In Logistics

In 2020, e-commerce will continue to fuel the growth of Latin America’s logistics market.  Conversely, slowing trade flows and security issues will dampen growth in other parts of logistics.  Such a mixed bag of market trends calls for a novel approach of analysis – hence our choice to conjure the imagery of Sergio Leone’s spaghetti western classic. 

The Good

E-commerce is changing freight patterns and expanding the number and type of vehicles operating in the last mile delivery, for example: bulky deliveries.  There is a movement to bring on-demand load-sharing technologies to the freight market, with companies like Ivoy, 99 Minutos, EnvíaYa, Liftit, Cargo X and Truckpad all striving to fulfill this marketplace need. The high fragmentation of the trucking industry in LatAm and the large volumes of goods transported by ground will accelerate the use of logistics marketplaces.

We anticipate more use of modern and efficient vehicles, including electric vehicles, bicycle deliveries and lockers, all in their own way designed to deliver speed and cost savings to last mile delivery.  Such tactics also deliver a milder carbon footprint, which consumers, shareholders and regulators increasingly demand.

As e-commerce gains more traction in smaller LatAm markets, the demand for cross-border traffic increases, particularly direct lanes from Asia to LatAm, often via Panama or Miami.  More trans-pacific flights to bring in e-commerce products opens up greater opportunities for LatAm perishables to reach Asian markets at competitive back-haul rates.  China has become the primary market for some fruits grown in the region, buying over 95% of Chile’s cherry crop [1] and shipping back close to 60,000 packages a day, most of these via AliExpress [2]. The increasing number of returns and product changes will support more value-added logistics players managing the resale in secondary marketplaces, the repair of high-tech products and the consolidation of returns back to origin.

The Bad

Increasing protectionism in international trade, combined with soft Chinese GDP growth, exacerbated by the coronavirus scare, will take a toll on some LatAm exports. Furthermore, supply chain interruption in China, the world’s assembler of consumer electronics, may force stockouts of hot selling products. Some food exports to China may increase as more affluent Chinese consumers eschew domestic food products, given the source of Coronavirus. But overall, China-LatAm trade flows will likely decline by 3% in value. [3].  Mexico’s auto exports which expanded at a healthy clip in recent years, are expected to drop by a dramatic half-million units, or 17%. [4]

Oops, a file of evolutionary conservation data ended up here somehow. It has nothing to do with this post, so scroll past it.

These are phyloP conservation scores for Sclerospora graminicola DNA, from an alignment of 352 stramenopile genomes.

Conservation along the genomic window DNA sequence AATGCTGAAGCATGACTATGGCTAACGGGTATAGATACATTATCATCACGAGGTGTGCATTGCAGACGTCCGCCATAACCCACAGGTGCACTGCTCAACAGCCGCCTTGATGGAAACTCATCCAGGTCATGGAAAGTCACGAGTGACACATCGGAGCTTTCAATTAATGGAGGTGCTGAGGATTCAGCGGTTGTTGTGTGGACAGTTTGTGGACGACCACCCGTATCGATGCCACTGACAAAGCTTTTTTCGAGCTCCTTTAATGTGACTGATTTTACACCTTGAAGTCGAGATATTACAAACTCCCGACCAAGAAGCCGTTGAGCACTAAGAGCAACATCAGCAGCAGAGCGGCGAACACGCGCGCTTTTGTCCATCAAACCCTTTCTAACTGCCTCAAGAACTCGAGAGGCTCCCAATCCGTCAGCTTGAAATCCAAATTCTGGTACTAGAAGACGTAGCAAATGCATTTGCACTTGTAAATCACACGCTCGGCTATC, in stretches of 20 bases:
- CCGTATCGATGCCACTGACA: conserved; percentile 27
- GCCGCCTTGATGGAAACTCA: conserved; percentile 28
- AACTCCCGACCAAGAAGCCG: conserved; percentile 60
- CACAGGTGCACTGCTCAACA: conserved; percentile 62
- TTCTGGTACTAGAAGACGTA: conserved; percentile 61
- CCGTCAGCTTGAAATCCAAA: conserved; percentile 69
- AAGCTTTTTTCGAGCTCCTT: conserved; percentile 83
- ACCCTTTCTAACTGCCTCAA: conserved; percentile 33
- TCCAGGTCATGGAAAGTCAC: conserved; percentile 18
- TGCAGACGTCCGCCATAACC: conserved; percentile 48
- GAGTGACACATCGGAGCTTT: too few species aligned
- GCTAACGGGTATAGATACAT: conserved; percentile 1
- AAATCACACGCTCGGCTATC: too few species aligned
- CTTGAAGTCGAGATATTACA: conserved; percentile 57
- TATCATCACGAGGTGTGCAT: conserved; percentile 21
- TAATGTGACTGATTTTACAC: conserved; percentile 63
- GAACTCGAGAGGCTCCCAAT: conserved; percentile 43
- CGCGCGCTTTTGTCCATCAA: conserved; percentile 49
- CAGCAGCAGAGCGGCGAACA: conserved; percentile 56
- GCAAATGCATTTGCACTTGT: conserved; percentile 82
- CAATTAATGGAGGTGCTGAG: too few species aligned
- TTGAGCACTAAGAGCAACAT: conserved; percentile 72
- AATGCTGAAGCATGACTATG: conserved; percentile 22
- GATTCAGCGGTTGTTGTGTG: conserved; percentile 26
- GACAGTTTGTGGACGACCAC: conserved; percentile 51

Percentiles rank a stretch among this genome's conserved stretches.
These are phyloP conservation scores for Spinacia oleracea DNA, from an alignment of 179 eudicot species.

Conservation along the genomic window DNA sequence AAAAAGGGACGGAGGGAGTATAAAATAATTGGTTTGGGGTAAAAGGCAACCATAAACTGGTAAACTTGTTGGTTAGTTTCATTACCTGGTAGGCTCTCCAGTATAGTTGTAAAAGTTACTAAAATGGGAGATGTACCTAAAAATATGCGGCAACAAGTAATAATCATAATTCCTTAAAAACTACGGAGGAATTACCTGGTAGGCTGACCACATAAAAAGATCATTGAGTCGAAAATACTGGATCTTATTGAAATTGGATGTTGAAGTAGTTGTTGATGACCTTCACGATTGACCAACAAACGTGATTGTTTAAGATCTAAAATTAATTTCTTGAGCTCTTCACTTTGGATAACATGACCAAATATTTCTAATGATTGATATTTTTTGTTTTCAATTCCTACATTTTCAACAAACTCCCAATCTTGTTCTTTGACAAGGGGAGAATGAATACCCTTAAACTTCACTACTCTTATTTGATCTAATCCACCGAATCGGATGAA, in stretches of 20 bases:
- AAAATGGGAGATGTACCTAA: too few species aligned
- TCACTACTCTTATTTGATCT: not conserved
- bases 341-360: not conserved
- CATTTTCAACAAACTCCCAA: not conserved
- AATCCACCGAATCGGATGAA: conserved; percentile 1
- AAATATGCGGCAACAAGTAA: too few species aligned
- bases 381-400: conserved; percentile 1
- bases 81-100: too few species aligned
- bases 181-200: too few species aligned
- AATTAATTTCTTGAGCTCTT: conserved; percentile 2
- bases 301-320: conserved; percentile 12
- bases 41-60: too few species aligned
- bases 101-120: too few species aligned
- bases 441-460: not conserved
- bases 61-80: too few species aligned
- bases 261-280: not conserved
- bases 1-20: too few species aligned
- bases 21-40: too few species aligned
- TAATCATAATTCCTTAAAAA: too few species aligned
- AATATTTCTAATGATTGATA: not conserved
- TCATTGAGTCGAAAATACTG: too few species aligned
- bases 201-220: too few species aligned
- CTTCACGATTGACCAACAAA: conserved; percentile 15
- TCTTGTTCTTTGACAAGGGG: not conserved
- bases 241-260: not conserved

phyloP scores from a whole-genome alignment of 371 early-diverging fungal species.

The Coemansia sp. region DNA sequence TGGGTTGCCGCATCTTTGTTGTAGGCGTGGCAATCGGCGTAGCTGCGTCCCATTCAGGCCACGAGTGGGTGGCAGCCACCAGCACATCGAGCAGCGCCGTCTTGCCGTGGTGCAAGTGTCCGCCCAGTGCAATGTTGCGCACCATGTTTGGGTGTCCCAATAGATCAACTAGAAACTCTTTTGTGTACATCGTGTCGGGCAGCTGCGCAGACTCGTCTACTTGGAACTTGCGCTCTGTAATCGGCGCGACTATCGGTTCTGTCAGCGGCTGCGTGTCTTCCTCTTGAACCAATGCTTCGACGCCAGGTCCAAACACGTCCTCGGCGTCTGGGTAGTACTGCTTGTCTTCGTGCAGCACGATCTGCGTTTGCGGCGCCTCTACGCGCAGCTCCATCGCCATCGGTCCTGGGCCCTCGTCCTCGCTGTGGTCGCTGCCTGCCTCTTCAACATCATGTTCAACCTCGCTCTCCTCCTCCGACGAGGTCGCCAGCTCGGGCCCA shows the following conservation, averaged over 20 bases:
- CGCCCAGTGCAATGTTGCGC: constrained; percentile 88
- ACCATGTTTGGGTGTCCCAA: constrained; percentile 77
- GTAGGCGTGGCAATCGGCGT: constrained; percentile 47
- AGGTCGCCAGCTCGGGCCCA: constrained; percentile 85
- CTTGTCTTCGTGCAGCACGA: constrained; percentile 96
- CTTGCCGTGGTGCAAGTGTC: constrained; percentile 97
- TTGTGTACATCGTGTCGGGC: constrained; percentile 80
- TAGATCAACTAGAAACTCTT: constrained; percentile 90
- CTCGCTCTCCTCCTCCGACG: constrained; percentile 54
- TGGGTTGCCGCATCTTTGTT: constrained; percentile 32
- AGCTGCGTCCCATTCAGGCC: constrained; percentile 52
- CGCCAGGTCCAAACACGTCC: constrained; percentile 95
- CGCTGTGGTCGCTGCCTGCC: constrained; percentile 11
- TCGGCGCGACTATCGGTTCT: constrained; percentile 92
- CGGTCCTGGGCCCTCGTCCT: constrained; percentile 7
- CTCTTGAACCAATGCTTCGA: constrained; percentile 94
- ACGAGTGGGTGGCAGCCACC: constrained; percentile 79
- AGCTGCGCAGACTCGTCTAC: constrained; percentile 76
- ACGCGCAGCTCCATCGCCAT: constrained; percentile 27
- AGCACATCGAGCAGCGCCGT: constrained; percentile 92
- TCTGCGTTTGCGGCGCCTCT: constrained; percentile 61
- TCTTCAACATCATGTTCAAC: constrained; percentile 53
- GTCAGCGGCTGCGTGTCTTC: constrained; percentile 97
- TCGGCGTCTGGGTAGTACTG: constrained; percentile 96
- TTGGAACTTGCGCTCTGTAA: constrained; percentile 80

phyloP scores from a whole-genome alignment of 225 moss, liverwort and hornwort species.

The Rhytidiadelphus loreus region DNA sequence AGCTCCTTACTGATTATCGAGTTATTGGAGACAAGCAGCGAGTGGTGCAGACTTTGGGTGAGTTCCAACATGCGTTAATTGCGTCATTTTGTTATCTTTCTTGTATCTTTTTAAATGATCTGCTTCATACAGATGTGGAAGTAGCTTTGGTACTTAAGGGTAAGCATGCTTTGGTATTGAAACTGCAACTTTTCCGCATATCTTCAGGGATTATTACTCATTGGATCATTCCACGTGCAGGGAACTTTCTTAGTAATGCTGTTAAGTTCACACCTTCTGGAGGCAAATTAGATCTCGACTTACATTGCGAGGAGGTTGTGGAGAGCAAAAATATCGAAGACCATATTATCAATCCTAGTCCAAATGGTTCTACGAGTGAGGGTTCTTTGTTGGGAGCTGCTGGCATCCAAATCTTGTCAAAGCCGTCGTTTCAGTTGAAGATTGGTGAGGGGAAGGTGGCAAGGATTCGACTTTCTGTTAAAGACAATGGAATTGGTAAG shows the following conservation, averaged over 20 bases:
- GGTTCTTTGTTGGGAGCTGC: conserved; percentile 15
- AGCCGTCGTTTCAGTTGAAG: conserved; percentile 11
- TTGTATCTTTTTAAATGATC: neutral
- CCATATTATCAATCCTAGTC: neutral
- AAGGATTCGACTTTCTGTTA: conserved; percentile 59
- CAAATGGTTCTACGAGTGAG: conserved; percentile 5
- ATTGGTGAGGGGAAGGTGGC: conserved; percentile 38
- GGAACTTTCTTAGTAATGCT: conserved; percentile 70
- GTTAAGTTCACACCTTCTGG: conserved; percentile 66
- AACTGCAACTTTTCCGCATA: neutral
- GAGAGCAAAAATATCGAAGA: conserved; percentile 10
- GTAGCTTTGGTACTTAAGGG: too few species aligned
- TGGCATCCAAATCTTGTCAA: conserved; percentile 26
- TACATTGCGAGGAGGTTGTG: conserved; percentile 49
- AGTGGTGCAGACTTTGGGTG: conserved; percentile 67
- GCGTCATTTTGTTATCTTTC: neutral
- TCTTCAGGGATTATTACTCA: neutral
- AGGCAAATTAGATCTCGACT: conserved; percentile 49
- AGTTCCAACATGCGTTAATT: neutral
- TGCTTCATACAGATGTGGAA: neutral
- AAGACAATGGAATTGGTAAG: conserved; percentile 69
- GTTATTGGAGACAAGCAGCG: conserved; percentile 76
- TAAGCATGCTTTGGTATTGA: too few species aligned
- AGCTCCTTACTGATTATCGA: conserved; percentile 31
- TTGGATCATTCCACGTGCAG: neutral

The EU-Mercosur trade deal has run into difficulties.  Austria, France and Belgium have succumbed to domestic interests and promise to veto the trade agreement’s ratification.  Furthermore, early foreign relations signals from the new Peronist government in Argentina show at best ambiguity over Mercosur while others in the new government oppose the opening of Argentina’s uncompetitive manufacturing sector. 

The Ugly

Increasing cargo theft and personal security threats (to drivers), most acutely in Mexico but also in Central America and parts of South America, is pushing up insurance premiums and overall logistics costs.  In Mexico, more than 2/3 of cargo theft targets heavy-duty vehicles transporting groceries, electronics and pharmaceuticals. Puebla, Guanajuato and Tabasco are the states with the highest number of truck thefts. The number of theft incidents reported in Mexico increased 15% in 2019 [5]. In Brazil, among the thieves’ favorite products are groceries, appliances, electronics and medicines. The vast majority of cargo thefts in Brazil are concentrated in the southeast region in Brazil.  In the state of São Paulo, the number of 2019 thefts were almost double that of 2018, according to the statistics released by São Paulo’s Public Security Secretariat (SSP) for the first 10 months of 2019. [5]

Explore More

Please contact us for a deeper understanding of logistics in Latin America via our market intelligence work. Our competitive intelligence and lead generation services may also be helpful for companies looking to gain market share, defend themselves against disruption and grow revenues. Our logistics case studies are just a modest sample of the more than 200 projects AMI has completed for the Latin American market over the years, but they will help you understand our approach and experience in this sector.

Sources

[1] Chilean Fruit Exporters’ Association

[2] AMI research and analysis

[3] AMI analysis

[4] Instituto Nacional de Estadística y Geografia, Asociación Mexicana de la Industria Automotriz

[5] São Paulo’s Public Security Secretariat

[6] Fundação Álvares Penteado



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